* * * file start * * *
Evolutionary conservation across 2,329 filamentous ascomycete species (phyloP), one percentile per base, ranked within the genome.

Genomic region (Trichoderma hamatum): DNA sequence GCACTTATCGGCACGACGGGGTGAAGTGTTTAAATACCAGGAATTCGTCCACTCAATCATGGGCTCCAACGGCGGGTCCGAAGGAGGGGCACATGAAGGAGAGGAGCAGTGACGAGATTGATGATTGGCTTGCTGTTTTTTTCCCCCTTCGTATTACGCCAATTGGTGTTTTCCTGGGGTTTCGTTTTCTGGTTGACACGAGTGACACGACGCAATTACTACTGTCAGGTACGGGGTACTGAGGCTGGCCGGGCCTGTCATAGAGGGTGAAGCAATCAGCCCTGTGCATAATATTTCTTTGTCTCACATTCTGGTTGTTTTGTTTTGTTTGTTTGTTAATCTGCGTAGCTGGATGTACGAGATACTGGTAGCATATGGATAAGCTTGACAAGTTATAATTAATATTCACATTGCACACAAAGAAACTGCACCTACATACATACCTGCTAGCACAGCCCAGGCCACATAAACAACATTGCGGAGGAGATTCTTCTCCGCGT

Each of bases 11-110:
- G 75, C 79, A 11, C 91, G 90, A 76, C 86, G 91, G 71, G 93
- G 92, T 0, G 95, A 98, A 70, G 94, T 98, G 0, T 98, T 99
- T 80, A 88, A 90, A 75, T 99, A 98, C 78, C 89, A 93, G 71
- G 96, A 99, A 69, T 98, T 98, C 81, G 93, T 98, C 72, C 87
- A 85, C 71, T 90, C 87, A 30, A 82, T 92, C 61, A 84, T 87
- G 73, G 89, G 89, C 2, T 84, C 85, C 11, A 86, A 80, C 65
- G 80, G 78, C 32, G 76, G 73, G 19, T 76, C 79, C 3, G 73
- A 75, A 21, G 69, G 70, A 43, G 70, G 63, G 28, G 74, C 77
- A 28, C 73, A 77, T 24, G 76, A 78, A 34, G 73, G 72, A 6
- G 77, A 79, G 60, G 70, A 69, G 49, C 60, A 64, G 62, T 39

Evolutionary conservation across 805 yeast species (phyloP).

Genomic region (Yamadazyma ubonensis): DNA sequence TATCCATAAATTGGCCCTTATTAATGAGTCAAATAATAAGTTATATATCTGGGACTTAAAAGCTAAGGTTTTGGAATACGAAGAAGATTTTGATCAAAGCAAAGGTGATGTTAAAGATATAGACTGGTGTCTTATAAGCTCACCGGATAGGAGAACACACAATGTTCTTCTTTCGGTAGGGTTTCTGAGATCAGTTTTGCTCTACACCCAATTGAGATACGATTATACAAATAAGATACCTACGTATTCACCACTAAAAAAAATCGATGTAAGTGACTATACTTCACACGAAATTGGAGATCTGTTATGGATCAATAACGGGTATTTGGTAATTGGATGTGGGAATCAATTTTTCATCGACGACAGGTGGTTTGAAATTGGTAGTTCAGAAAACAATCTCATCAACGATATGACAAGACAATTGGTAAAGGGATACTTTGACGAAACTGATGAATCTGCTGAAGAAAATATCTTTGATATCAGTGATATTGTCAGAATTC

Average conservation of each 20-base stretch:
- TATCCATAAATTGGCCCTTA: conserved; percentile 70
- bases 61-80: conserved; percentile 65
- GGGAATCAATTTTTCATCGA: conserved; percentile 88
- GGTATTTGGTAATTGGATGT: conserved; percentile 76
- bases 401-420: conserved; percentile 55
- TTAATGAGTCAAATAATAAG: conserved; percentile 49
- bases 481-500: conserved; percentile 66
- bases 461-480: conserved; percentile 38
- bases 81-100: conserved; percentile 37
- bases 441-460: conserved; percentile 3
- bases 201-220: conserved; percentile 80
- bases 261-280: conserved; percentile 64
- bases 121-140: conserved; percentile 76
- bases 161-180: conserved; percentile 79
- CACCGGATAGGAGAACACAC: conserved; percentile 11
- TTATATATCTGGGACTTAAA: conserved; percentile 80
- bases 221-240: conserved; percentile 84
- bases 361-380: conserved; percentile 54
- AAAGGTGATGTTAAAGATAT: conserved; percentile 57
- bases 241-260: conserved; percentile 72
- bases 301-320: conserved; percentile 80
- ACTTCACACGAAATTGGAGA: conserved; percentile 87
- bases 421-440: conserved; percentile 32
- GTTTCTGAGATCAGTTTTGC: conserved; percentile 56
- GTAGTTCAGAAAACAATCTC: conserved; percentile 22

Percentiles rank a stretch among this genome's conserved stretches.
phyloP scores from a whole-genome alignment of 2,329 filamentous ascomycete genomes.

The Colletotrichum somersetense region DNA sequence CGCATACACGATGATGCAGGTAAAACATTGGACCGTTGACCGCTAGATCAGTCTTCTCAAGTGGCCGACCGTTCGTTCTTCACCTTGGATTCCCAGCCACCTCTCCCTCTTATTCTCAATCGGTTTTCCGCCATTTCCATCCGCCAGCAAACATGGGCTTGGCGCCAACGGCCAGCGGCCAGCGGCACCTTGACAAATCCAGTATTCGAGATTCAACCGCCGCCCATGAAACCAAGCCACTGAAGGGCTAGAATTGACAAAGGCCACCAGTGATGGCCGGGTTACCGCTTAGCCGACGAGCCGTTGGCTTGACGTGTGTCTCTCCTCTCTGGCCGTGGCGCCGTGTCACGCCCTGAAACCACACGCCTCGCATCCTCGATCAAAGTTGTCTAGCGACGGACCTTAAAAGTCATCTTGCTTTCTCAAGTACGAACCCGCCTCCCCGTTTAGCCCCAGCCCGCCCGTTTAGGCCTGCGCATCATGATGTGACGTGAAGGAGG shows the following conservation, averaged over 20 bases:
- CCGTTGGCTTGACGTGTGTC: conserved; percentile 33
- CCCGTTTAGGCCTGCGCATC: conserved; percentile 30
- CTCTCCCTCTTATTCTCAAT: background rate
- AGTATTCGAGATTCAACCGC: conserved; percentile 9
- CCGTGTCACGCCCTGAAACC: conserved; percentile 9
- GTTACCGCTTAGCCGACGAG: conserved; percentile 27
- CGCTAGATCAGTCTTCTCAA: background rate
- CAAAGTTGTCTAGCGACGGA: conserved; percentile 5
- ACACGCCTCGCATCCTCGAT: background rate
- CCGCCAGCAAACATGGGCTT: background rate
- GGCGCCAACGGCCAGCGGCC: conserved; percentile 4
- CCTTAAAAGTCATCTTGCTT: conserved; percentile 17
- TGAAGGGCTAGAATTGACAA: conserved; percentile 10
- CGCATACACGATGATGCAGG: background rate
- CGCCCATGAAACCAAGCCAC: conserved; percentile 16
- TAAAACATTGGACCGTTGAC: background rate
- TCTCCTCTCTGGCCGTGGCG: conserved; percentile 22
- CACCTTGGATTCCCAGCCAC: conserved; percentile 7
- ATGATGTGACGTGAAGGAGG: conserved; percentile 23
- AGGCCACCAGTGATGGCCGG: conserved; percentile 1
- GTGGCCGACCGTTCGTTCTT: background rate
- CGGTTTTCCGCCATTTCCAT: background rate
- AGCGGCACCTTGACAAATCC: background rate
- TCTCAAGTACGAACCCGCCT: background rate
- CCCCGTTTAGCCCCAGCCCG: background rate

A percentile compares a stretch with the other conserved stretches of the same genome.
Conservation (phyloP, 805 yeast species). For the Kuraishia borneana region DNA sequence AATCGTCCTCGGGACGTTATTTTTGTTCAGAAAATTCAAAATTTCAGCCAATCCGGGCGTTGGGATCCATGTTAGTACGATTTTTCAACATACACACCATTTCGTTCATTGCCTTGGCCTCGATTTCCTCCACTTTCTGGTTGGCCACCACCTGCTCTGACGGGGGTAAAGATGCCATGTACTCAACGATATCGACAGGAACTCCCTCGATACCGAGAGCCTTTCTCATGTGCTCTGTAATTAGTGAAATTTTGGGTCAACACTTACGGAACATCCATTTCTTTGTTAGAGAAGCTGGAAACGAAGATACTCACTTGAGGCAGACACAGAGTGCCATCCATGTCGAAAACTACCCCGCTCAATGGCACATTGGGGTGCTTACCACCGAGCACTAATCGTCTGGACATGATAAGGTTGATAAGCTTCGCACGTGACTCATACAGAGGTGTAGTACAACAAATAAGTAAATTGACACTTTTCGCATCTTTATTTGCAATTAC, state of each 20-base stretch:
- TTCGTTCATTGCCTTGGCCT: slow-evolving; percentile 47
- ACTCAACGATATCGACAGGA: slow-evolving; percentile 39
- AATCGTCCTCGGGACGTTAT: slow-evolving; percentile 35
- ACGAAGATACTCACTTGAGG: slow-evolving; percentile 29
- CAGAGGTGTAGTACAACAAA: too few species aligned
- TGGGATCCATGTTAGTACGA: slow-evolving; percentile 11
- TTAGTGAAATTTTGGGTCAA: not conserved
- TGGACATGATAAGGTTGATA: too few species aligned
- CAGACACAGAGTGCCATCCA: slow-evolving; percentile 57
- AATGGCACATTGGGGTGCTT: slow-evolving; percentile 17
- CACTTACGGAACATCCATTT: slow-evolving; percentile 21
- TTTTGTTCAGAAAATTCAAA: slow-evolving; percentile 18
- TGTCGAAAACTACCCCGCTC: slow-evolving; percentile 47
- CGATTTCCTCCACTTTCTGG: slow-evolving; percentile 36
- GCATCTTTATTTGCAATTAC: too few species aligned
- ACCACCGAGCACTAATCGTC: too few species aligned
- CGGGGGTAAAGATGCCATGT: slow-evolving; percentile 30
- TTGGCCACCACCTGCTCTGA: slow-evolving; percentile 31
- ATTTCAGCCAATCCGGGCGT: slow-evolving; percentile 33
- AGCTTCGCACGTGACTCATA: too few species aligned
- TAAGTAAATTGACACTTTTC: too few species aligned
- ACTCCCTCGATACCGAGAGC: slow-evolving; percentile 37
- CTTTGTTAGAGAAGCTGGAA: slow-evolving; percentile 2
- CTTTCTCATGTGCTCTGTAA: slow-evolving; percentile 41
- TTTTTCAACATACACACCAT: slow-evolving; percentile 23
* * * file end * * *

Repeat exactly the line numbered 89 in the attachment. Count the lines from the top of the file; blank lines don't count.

- TTGGCCACCACCTGCTCTGA: slow-evolving; percentile 31